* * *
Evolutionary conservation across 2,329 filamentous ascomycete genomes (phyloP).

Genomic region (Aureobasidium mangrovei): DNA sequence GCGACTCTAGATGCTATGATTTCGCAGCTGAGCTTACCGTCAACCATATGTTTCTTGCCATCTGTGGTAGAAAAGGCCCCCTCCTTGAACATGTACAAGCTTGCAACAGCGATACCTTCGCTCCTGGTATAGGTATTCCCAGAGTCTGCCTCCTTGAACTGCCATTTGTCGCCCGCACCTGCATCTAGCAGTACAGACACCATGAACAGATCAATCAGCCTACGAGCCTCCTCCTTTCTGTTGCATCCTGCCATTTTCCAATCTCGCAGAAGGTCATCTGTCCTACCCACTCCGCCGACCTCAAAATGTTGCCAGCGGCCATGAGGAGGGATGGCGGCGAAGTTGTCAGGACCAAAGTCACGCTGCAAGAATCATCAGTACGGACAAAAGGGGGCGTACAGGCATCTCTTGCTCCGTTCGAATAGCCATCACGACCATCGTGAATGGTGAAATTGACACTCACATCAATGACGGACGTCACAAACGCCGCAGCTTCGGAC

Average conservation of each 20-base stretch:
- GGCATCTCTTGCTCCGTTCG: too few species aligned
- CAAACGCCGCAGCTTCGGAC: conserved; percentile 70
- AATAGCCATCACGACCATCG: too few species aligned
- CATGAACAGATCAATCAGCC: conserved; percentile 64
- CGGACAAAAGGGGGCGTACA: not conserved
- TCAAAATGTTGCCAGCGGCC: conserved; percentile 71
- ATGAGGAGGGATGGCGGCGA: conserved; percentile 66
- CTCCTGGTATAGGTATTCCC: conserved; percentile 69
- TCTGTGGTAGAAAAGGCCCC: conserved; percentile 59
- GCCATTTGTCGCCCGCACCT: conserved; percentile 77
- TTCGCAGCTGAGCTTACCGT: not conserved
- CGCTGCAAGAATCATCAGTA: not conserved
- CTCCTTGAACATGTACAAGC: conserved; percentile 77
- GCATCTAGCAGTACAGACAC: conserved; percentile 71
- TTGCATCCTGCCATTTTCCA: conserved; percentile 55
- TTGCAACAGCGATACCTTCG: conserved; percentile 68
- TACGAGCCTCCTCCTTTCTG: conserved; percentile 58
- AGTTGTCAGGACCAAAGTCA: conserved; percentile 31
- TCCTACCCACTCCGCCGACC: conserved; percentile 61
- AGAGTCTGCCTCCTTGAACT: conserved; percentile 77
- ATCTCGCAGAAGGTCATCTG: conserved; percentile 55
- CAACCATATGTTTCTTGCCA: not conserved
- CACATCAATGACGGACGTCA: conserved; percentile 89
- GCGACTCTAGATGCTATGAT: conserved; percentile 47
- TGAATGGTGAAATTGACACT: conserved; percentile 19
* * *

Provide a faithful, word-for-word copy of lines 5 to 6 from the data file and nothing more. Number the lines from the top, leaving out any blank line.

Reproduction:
- CAAACGCCGCAGCTTCGGAC: conserved; percentile 70
- AATAGCCATCACGACCATCG: too few species aligned